The vigilantes are playing a game of whack-a-mole, holding back a drop in the flood of people and drugs pouring into the country. We could build a big, fancy border wall, at a cost of billions or trillions, but the smugglers would just tunnel under it. There are already lots of tunnels under the border. Smugglers are also getting drugs, and possibly people too, into the country by submarine. Then there are airplanes, helicopters and drones. Good luck with the wall idea. At least it would provide some jobs for those illegal immigrants.

Vigilantes are a famous part of local history where I live in Laramie, Wyoming. Over a hundred years ago, crooks and murderers had taken over this city, but vigilantes killed them or drove them away. The vigilantes cleaned up the town. As a temporary solution, vigilantes can solve problems like this, but it isn't a permanent solution. Eventually, there has to be rule by law and corruption must be eliminated. Right now, the enormous profits from the illegal drug trade are beginning to corrupt our entire legal and law enforcement system. The same thing happened during Prohibition.

According to insinuations in this documentary, the drug trade has already corrupted the Mexican government, and life is clearly hell for many people in Mexico. Maybe we ought to do what famed conservative William F. Buckley proposed years ago, legalize drugs, and thereby take the profits out of the hands of criminals. The illegal drug trade is pure capitalism, and capitalism is a powerful force. You can try to fight it, or you can try to harness it.

This documentary includes some impressive hand-held camera work, indicating bravery during firefights and stamina while tracking people through very rugged terrain. While this shows impressive work and dedication in capturing what is going on at the local level, this documentary doesn't back up, prove, or disprove claims made by people speaking on camera.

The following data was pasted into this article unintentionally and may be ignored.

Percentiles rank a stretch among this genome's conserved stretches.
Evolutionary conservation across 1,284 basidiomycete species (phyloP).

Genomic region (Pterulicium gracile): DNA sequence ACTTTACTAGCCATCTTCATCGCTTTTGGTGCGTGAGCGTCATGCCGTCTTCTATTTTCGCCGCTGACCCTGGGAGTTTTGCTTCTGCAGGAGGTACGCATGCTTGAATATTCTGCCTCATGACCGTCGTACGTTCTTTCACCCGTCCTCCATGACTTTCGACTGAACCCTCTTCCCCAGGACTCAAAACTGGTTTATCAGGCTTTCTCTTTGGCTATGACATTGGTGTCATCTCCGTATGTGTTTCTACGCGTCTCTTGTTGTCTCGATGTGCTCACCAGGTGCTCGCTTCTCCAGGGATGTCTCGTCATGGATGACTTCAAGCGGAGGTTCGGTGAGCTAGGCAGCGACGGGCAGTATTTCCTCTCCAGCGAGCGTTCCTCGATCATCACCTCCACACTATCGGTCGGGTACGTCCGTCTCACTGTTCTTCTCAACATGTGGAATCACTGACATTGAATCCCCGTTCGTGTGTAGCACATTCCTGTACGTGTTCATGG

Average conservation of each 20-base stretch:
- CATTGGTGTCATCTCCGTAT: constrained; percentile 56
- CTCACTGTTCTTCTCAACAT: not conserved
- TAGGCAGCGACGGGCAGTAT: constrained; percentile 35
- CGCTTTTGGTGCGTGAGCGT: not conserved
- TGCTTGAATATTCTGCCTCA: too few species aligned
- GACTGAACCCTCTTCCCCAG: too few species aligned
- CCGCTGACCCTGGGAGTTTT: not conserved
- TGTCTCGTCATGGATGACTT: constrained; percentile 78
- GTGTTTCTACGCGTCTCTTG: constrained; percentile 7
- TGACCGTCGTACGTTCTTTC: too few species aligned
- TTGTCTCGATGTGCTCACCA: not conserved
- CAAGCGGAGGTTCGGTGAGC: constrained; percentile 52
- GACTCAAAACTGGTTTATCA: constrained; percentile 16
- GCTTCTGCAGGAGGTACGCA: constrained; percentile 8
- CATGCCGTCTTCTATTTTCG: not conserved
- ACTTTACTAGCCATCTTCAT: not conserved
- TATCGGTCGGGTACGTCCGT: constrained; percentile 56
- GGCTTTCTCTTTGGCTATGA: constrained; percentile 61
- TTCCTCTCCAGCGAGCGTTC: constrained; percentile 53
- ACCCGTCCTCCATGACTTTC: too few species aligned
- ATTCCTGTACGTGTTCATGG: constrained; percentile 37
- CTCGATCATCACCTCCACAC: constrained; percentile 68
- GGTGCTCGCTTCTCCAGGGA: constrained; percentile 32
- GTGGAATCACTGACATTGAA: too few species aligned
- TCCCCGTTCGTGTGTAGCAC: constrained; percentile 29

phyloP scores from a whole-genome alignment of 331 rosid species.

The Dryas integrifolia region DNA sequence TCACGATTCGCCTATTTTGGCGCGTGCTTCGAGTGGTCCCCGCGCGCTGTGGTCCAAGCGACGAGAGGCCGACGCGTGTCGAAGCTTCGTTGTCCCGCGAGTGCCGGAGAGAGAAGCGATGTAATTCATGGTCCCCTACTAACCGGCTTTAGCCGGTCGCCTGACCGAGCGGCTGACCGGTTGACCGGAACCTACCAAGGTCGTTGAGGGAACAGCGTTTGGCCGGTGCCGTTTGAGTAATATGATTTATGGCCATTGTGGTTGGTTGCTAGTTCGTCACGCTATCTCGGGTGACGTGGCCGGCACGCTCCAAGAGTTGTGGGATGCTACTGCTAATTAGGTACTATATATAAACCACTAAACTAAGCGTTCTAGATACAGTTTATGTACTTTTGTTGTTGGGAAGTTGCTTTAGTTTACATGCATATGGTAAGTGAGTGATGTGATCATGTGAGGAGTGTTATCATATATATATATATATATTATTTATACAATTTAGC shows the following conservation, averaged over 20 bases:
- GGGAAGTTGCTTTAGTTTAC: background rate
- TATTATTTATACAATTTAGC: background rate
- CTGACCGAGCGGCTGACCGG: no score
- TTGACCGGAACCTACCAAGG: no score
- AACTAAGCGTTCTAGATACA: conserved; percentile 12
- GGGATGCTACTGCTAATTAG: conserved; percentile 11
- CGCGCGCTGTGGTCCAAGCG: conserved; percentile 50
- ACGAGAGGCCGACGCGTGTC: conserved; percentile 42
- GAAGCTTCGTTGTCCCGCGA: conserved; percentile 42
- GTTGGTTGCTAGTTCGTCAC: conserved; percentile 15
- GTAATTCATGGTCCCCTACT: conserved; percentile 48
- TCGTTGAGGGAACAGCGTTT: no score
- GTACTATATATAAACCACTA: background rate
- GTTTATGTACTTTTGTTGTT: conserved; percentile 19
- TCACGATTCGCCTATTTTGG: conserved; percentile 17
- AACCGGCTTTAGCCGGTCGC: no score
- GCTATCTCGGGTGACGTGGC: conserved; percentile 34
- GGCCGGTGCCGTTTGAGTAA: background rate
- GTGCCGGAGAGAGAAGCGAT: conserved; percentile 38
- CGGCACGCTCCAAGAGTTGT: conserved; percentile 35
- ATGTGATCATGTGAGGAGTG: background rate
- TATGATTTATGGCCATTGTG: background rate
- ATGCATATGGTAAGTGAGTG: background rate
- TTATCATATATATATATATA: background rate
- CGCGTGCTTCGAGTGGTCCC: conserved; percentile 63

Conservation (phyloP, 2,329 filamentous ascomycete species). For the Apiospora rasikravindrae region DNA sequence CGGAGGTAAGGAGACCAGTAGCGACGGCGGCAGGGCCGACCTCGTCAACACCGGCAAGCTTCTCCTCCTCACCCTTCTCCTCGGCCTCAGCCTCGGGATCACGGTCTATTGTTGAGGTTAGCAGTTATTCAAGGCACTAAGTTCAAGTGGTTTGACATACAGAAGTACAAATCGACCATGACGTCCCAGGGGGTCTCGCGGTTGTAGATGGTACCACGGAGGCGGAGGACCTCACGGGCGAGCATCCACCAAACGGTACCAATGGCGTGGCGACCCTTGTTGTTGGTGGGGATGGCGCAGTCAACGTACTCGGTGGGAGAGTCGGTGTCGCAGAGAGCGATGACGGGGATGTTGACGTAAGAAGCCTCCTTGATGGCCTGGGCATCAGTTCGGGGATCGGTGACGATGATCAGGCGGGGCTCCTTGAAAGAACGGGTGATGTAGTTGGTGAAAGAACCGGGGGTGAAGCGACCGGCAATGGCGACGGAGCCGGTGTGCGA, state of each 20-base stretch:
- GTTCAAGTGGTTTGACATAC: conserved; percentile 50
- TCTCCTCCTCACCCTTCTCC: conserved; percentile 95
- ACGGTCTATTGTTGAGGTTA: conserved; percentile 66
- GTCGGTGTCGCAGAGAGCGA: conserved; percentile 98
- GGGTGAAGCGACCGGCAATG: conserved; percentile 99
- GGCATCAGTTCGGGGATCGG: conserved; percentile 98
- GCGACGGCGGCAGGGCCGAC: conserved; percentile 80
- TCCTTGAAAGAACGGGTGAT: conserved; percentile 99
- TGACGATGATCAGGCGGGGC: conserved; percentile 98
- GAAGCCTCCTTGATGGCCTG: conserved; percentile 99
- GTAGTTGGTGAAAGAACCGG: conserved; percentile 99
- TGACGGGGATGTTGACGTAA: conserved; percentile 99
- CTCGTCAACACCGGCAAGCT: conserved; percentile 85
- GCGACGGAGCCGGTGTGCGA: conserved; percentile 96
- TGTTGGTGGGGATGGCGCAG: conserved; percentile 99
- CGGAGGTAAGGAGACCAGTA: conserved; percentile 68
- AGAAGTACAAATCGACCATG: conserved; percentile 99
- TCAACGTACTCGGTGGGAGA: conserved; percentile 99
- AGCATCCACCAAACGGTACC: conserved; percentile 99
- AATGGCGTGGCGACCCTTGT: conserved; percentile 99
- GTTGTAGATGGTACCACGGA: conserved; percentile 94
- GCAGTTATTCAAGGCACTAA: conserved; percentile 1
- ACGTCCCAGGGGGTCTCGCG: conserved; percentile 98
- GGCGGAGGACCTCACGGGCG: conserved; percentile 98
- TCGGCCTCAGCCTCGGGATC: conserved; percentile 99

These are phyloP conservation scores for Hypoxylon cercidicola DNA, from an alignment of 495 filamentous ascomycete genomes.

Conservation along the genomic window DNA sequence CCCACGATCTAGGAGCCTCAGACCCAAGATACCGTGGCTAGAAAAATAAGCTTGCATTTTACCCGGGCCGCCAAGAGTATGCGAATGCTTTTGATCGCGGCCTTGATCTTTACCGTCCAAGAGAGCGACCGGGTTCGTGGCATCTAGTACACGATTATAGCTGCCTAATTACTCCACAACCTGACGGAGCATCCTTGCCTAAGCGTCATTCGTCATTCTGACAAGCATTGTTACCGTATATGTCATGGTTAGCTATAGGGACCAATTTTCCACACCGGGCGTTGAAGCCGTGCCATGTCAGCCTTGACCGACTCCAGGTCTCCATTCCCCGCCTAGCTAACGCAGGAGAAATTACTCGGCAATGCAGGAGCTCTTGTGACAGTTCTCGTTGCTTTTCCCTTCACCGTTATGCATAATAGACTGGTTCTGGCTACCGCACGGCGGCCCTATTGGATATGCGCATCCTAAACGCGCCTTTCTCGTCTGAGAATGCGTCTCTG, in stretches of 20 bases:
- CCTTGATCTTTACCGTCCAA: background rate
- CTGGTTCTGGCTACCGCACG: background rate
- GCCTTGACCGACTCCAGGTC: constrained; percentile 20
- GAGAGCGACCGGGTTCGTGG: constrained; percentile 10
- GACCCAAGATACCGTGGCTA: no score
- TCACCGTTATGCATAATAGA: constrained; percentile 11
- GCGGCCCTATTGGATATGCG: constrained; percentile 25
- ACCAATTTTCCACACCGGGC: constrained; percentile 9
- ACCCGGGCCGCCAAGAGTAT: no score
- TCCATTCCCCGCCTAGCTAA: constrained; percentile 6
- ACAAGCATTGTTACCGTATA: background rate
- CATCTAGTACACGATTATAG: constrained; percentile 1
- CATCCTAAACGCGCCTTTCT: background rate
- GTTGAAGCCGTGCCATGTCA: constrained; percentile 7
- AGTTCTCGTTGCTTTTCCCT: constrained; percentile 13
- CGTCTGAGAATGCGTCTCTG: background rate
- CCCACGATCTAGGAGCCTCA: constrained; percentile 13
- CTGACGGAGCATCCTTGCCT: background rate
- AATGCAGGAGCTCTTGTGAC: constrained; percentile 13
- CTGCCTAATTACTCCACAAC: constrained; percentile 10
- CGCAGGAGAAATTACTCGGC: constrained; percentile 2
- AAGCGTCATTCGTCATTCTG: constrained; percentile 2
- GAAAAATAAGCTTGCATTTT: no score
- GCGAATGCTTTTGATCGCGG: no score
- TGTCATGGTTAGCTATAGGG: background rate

Watching this film is like viewing raw footage of a battle without the broader context, the big picture. What is lacking is research, journalism and analysis. That is not to say what is on screen and on the soundtrack is not impressive, it is. But it looks like a raw, powerful, unfinished, undocumented documentary product. This film rates a B.

Click here for links to places to buy or rent this movie in digital formats, or to buy the soundtrack, posters, books, even used videos, games, electronics and lots of other stuff. I suggest you shop at least two of these places before buying anything. Prices seem to vary continuously. For more information on this film, click on this link to The Internet Movie Database. Type in the name of the movie in the search box and press enter. You will be able to find background information on the film, the actors, and links to much more information.

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Copyright © 2015 Robert Roten. All rights reserved.
Reproduced with the permission of the copyright holder.
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Robert Roten can be reached via e-mail at my last name at lariat dot org. [Mailer button: image of letter and envelope]

(If you e-mail me with a question about this or any other movie or review, please mention the name of the movie you are asking the question about, otherwise I may have no way of knowing which film you are referring to)